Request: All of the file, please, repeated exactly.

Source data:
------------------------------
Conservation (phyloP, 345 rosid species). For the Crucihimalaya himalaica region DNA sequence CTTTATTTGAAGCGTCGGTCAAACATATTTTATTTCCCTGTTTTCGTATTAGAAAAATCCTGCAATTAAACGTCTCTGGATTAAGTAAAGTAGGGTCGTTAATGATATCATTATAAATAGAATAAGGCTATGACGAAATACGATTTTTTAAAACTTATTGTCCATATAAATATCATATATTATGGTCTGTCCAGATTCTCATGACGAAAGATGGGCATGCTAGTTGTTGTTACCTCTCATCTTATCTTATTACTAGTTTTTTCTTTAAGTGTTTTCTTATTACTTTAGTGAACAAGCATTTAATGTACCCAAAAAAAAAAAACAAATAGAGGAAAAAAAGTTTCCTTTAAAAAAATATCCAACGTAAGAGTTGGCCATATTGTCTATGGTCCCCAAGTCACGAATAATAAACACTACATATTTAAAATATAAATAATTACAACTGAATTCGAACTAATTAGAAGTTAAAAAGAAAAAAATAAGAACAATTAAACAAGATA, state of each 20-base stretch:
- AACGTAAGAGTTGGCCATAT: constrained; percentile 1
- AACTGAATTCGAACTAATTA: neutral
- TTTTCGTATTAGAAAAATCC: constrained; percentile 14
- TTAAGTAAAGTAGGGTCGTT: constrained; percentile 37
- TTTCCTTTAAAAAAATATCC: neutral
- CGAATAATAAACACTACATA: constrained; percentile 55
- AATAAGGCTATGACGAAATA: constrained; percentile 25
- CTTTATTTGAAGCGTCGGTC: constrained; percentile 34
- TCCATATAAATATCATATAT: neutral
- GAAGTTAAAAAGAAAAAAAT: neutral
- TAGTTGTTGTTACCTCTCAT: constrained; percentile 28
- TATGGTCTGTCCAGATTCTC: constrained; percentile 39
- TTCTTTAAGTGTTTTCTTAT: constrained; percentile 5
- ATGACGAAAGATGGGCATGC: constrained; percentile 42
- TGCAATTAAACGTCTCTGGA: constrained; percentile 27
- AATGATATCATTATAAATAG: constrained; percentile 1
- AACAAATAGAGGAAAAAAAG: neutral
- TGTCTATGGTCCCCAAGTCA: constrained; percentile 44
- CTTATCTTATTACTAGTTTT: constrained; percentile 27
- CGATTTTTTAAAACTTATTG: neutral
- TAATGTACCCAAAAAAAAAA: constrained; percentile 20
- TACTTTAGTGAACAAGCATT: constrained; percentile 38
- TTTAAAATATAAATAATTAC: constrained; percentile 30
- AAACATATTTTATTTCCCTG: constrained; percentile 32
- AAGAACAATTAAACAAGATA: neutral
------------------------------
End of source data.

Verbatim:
Conservation (phyloP, 345 rosid species). For the Crucihimalaya himalaica region DNA sequence CTTTATTTGAAGCGTCGGTCAAACATATTTTATTTCCCTGTTTTCGTATTAGAAAAATCCTGCAATTAAACGTCTCTGGATTAAGTAAAGTAGGGTCGTTAATGATATCATTATAAATAGAATAAGGCTATGACGAAATACGATTTTTTAAAACTTATTGTCCATATAAATATCATATATTATGGTCTGTCCAGATTCTCATGACGAAAGATGGGCATGCTAGTTGTTGTTACCTCTCATCTTATCTTATTACTAGTTTTTTCTTTAAGTGTTTTCTTATTACTTTAGTGAACAAGCATTTAATGTACCCAAAAAAAAAAAACAAATAGAGGAAAAAAAGTTTCCTTTAAAAAAATATCCAACGTAAGAGTTGGCCATATTGTCTATGGTCCCCAAGTCACGAATAATAAACACTACATATTTAAAATATAAATAATTACAACTGAATTCGAACTAATTAGAAGTTAAAAAGAAAAAAATAAGAACAATTAAACAAGATA, state of each 20-base stretch:
- AACGTAAGAGTTGGCCATAT: constrained; percentile 1
- AACTGAATTCGAACTAATTA: neutral
- TTTTCGTATTAGAAAAATCC: constrained; percentile 14
- TTAAGTAAAGTAGGGTCGTT: constrained; percentile 37
- TTTCCTTTAAAAAAATATCC: neutral
- CGAATAATAAACACTACATA: constrained; percentile 55
- AATAAGGCTATGACGAAATA: constrained; percentile 25
- CTTTATTTGAAGCGTCGGTC: constrained; percentile 34
- TCCATATAAATATCATATAT: neutral
- GAAGTTAAAAAGAAAAAAAT: neutral
- TAGTTGTTGTTACCTCTCAT: constrained; percentile 28
- TATGGTCTGTCCAGATTCTC: constrained; percentile 39
- TTCTTTAAGTGTTTTCTTAT: constrained; percentile 5
- ATGACGAAAGATGGGCATGC: constrained; percentile 42
- TGCAATTAAACGTCTCTGGA: constrained; percentile 27
- AATGATATCATTATAAATAG: constrained; percentile 1
- AACAAATAGAGGAAAAAAAG: neutral
- TGTCTATGGTCCCCAAGTCA: constrained; percentile 44
- CTTATCTTATTACTAGTTTT: constrained; percentile 27
- CGATTTTTTAAAACTTATTG: neutral
- TAATGTACCCAAAAAAAAAA: constrained; percentile 20
- TACTTTAGTGAACAAGCATT: constrained; percentile 38
- TTTAAAATATAAATAATTAC: constrained; percentile 30
- AAACATATTTTATTTCCCTG: constrained; percentile 32
- AAGAACAATTAAACAAGATA: neutral